By Government Contracts Editorial Staff
The Court of Federal Claims rejected a challenge to the government’s decision to override a Competition in Contracting Act automatic stay because the protester failed to show the override was irrational or illegal, and the balance of the equities favored the government. The government awarded a sole source undefinitized contract action for border fence construction near El Paso after the President issued a proclamation declaring a national emergency concerning the security of the United States at the southern border (84 FR 4949). The justification and approval stated the government could not spend further time competing and negotiating the contract if the work was to be completed within the 18-month delivery schedule, and a “traditional, fully competed approach” would require 9 to 12 months just to make an award. The protester challenged the award in the Government Accountability Office, which triggered CICA’s automatic 100-day stay of contract performance (31 USC 3553(d)(3)(A)). The government subsequently concluded in a 12-page determination and findings that “urgent and compelling circumstances that significantly affect [the government’s interests] will not permit waiting for [GAO’s decision]” and that contract performance should continue as permitted by 31 USC 3553(d)(3)(C).
D&F Considered Factors. According to the protester, the government did not follow AFARS 5133.104(b)(a)(A), which requires a D&F overriding a CICA stay based on urgent and compelling circumstances to address four factors. However, the D&F clearly laid out the government’s consideration of the significant adverse consequences for proceeding with the stay in place. The D&F explicitly stated that large quantities of illicit narcotics pass through the border area covered by the award, and the court would not second guess the President’s conclusion that this presented an urgent and compelling danger to the health and welfare of American citizens and residents. The government also clearly addressed reasonable alternatives to the override. Given the project’s timeline and the specter of expiring funds, the court again refused to substitute its judgment for the President’s.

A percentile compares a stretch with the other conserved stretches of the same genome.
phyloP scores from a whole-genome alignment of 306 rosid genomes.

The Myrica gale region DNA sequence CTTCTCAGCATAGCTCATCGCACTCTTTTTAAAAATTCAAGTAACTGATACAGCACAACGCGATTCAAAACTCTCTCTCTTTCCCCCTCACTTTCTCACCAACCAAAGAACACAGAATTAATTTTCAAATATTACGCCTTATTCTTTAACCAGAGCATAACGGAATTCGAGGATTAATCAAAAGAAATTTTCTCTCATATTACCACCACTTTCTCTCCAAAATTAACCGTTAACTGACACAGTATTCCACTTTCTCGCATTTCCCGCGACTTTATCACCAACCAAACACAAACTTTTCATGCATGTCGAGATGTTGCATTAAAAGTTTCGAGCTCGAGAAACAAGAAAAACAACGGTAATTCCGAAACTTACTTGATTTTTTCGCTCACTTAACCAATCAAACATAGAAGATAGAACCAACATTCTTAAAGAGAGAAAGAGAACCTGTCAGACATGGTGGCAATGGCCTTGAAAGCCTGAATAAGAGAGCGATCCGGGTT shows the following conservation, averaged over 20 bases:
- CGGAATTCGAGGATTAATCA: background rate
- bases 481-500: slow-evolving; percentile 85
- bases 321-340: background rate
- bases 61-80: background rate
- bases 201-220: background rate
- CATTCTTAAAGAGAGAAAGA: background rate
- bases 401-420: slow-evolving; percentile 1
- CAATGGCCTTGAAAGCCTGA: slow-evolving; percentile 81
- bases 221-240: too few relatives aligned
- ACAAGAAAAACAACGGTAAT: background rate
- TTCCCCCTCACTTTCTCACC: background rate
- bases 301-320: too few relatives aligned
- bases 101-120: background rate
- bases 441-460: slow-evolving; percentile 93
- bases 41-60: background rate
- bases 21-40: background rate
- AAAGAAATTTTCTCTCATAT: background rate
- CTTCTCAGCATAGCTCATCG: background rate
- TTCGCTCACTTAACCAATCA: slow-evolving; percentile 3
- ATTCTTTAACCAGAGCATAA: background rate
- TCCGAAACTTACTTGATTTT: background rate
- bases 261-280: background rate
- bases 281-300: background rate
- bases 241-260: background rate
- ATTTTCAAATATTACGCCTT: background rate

Calculus Shifted. Although some of the analysis with respect to the third factor—the potential cost of the override compared with proceeding without it—was “misplaced,” the D&F met the requirement. The government’s risk analysis, which concluded that the delay created by a 100-day stay would cost approximately $4 million, did not address the cost to the government if GAO sustained the protest and the government was forced to recompete the work. However, the government did consider the nonmonetary costs associated with a stay of performance (humanitarian and border security concerns) and found them “too great to ignore,” and this was sufficient. Finally, consideration of the impact on competition and the integrity of the procurement system was “largely missing from the government’s calculus in the D&F.” Nevertheless, the government’s consideration of the merits of the underlying GAO protest was sufficient to meet the fourth prong of AFARS 5133.104. Under normal circumstances, the government would be required to consider whether an override would thwart CICA or other legal requirements, but when the government faces a declared national emergency and has authorized use of non-competitive procurement procedures, the “calculus necessarily shifts.” The President’s declaration of a national emergency was “the anvil that [fell] on the scale of justice in favor of the government in these circumstances.” (Fisher Sand & Gravel Co. v. U.S., et al., FedCl, 63 CCF ¶81,673)
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